Marco Huck vs Alexander Povetkin PreviewWritten by Stuart Law
Marco Huck steps up to the plate and up to boxing's premier division at the Porsche-Arena, Stuttgart, Germany tonight in an audacious attempt to win the WBA World Heavyweight title currently held by Alexander Povetkin in his debut at Heavyweight.
The 27 year old 'Käpt'n' Huck 34-1 (25), current holder of the WBO World Cruiserweight title has amassed an impressive 71 KO percentage at Cruiserweight since his pro debut in 2004, a 2007 TKO loss to American Steve Cunningham the only blot on his otherwise perfect record. Marco Huck tipped the scales at 209 lbs at Friday's weigh-in, giving away 20 lbs to the champion.
The fight has all the ingredients to be a cracker. Marco Huck will command vociferous (as vociferous as boxing crowds get in Germany) support from fans in his adopted homeland (originally from Sebia, Huck now lives in Berlin) and is sure to retain his crowd-pleasing, aggressive, go-forwards style. Marco Huck looks to be in better shape than the champion and whilst significantly disadvantaged in weight, is not so in height (Huck stands at 6' 1.5" to Povetkin's 6' 2"). Povetkin also has a relatively short reach for a heavyweight. The champion however will enjoy the natural weight advantage and will look to wear Huck down with heavy, clubbing right hands.
The two men have shared a ring before in sparring, and Huck's confidence ahead of the fight suggests he held his own with the Russian.
"I´m ready to become heavyweight champion," Huck said ahead of the fight. "I would not have taken the fight if I didn´t believe in myself. Povetkin is good, but I can beat him. We once did sparring together and he has bad memories of me. On Saturday I will be the new champ. He is going down!"
For 32 year old Alexander Povetkin 23-0 (16), the fight represents a calculated risk, but a risk nonetheless. The Russian has disposed of 'Fast' Eddie Chambers, Jason Estrada, Ruslan Chagaev and Cedric Boswell on his way to claiming the position of most highly ranked Heavyweight in the world whose name is not Klitschko. A fight with Wladimir Klitschko has twice fallen apart and Povetkin needs a high profile victory to retain momentum and retain the possibility of finally meeting one of the brothers, most likely Wladimir.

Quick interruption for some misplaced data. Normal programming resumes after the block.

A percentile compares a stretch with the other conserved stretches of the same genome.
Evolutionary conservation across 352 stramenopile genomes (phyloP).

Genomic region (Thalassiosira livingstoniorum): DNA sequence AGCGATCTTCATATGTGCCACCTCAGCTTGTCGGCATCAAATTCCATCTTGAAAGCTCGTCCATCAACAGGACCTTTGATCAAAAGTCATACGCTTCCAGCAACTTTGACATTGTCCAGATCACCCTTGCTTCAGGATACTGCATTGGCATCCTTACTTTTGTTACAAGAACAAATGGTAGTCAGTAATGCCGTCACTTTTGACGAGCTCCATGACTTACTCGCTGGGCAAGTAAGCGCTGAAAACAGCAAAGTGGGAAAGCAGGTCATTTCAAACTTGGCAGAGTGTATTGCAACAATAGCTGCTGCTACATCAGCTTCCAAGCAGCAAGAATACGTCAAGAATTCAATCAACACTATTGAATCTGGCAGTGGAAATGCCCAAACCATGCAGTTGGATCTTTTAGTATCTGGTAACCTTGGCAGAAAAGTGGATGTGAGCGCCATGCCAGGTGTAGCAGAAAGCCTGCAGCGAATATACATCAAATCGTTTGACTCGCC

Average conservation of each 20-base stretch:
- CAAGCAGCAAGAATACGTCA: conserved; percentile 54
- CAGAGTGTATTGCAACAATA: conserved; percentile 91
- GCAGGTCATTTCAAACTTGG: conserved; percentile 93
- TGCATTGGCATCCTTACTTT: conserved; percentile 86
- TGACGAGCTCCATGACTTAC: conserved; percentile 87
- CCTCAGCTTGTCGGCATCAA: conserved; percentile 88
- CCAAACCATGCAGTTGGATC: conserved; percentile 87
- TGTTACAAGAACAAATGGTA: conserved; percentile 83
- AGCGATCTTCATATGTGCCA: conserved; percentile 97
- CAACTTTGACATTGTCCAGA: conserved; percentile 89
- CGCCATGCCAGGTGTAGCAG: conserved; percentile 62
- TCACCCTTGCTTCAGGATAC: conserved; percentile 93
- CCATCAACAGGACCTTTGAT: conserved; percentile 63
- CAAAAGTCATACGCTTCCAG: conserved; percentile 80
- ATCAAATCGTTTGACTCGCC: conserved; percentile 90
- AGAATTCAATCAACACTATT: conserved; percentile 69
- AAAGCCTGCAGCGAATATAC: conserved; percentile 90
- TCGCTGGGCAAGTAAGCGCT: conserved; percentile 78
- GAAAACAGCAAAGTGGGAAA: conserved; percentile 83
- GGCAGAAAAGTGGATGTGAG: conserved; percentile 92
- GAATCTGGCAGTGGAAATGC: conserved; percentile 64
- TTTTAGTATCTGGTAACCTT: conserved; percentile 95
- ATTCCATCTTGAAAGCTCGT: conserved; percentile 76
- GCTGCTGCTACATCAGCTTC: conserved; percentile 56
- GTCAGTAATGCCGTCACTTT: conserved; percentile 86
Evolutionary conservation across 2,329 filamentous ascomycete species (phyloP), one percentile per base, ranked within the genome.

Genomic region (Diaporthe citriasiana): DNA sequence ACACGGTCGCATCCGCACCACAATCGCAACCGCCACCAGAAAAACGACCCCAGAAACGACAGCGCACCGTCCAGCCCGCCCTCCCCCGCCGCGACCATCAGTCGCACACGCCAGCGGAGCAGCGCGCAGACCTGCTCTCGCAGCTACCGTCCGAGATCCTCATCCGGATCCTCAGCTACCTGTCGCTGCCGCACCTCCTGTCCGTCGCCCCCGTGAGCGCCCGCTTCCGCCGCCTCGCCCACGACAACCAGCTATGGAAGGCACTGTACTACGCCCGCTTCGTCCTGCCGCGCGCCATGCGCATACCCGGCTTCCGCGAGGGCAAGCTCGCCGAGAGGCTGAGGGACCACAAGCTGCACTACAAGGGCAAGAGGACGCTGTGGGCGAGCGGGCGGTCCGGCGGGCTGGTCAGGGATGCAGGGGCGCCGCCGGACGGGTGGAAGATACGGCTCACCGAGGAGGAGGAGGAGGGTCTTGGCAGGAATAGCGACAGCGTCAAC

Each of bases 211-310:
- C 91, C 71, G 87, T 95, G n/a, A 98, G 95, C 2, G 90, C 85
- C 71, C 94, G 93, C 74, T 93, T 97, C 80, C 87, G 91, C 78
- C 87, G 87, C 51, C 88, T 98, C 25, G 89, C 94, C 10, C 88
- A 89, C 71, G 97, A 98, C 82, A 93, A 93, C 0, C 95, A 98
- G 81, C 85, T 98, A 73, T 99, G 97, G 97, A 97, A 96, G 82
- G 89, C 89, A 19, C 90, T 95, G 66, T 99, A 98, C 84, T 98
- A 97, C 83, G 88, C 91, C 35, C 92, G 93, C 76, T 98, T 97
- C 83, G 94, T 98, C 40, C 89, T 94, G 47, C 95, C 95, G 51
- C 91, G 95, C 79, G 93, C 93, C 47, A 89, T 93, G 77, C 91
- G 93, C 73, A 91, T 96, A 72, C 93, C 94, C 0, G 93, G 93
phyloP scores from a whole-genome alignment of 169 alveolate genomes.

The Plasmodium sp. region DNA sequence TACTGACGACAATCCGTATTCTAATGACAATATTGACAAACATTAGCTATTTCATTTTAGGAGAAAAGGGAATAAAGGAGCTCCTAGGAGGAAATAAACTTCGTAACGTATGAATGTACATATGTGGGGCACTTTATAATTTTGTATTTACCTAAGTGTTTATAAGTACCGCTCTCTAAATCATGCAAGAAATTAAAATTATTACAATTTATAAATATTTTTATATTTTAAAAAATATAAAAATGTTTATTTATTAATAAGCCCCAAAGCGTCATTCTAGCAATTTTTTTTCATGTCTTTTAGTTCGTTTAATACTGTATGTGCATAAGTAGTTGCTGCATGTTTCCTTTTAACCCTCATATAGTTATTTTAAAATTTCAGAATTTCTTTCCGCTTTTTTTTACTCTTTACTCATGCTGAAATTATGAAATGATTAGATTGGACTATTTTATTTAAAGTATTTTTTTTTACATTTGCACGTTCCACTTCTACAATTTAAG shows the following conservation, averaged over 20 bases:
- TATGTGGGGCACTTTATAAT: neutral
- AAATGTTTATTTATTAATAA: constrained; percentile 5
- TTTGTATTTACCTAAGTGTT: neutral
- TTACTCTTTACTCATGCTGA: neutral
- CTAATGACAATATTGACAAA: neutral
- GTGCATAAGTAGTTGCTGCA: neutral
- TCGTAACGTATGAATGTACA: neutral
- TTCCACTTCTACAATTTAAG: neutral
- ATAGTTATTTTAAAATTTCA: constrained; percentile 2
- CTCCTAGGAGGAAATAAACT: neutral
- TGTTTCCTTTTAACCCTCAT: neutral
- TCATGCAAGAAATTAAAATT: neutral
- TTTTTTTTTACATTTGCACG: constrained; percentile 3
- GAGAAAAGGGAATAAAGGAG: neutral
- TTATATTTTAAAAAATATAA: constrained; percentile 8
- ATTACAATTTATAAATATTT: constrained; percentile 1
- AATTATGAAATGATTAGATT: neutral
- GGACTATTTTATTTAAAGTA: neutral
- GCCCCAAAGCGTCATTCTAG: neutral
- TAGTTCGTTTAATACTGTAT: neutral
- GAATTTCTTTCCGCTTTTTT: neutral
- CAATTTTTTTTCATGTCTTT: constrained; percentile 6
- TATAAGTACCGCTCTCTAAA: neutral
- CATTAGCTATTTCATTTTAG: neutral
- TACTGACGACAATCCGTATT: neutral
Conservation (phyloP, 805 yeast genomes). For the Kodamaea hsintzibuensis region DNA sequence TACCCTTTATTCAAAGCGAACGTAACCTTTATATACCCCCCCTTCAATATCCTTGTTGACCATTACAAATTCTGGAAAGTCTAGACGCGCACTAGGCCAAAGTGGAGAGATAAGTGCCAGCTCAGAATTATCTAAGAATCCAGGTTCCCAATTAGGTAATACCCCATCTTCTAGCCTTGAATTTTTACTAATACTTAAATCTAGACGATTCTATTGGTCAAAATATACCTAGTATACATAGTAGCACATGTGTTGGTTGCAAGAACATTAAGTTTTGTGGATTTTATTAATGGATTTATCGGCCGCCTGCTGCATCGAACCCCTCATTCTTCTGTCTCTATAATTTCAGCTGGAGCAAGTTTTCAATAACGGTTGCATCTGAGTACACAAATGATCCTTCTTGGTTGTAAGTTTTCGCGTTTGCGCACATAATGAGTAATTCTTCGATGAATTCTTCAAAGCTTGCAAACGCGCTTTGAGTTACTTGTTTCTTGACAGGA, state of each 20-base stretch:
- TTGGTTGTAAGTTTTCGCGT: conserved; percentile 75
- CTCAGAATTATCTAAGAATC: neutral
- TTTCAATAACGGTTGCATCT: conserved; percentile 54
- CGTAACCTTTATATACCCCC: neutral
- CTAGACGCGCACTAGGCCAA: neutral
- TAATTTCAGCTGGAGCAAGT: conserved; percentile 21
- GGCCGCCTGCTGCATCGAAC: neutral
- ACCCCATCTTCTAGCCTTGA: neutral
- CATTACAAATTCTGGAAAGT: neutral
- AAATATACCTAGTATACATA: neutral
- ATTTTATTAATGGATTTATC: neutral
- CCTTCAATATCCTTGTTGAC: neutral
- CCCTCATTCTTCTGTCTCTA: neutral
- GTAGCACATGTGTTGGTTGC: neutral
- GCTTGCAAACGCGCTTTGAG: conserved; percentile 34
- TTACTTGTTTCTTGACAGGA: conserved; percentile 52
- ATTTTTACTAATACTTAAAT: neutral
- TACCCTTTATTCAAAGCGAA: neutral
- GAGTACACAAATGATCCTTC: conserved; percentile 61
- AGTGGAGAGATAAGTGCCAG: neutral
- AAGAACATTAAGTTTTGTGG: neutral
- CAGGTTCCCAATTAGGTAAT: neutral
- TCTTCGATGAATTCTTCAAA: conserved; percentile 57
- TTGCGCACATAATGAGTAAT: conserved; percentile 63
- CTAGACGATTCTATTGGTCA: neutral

Marco Huck is a big name in Germany of course, and a victory for Povetkin would help sell a future Klitschko fight. But should Povetkin lose the fight, his value and leverage would suffer significant damage. Alexander Povetkin's preperation has been soured by an acrimonious contractual dispute with trainer Teddy Atlas, who not only relinquished his role as trainer but was recently quoted as saying he will not be tuning in to watch his former pupil fight.
Povetkin by late stoppage seems to be the prediction of choice but Marco Huck can use his natural speed and power to make this an uncomfortable night for the champion and an exciting night for the fans. Huck can win the early rounds on work rate, speed and punch accuracy but Povetkin's natural power can surely end the fight at any point.
Can Povetkin take Huck's speed?
Can Huck take Povetkin's power?
Expect action, expect bombs and maybe, expect the unexpected.
Stuart Law, pictured above with Vitali Klitschko, is a boxing fan and travel enthusiast from Essex, England, who combines the two as often as he can, travelling in recent years to Calzaghe-Jones in New York, Pacquiao-Hatton and Mayweather-Mosley in Las Vegas, Burns-Martinez in Glasgow and Froch-Dirrell in Nottingham.
Stuart is a member of the European Press Federation (EPF), an international career organisation that represents the interests of part-time representatives of the media.
Contact Stuart at firstname.lastname@example.org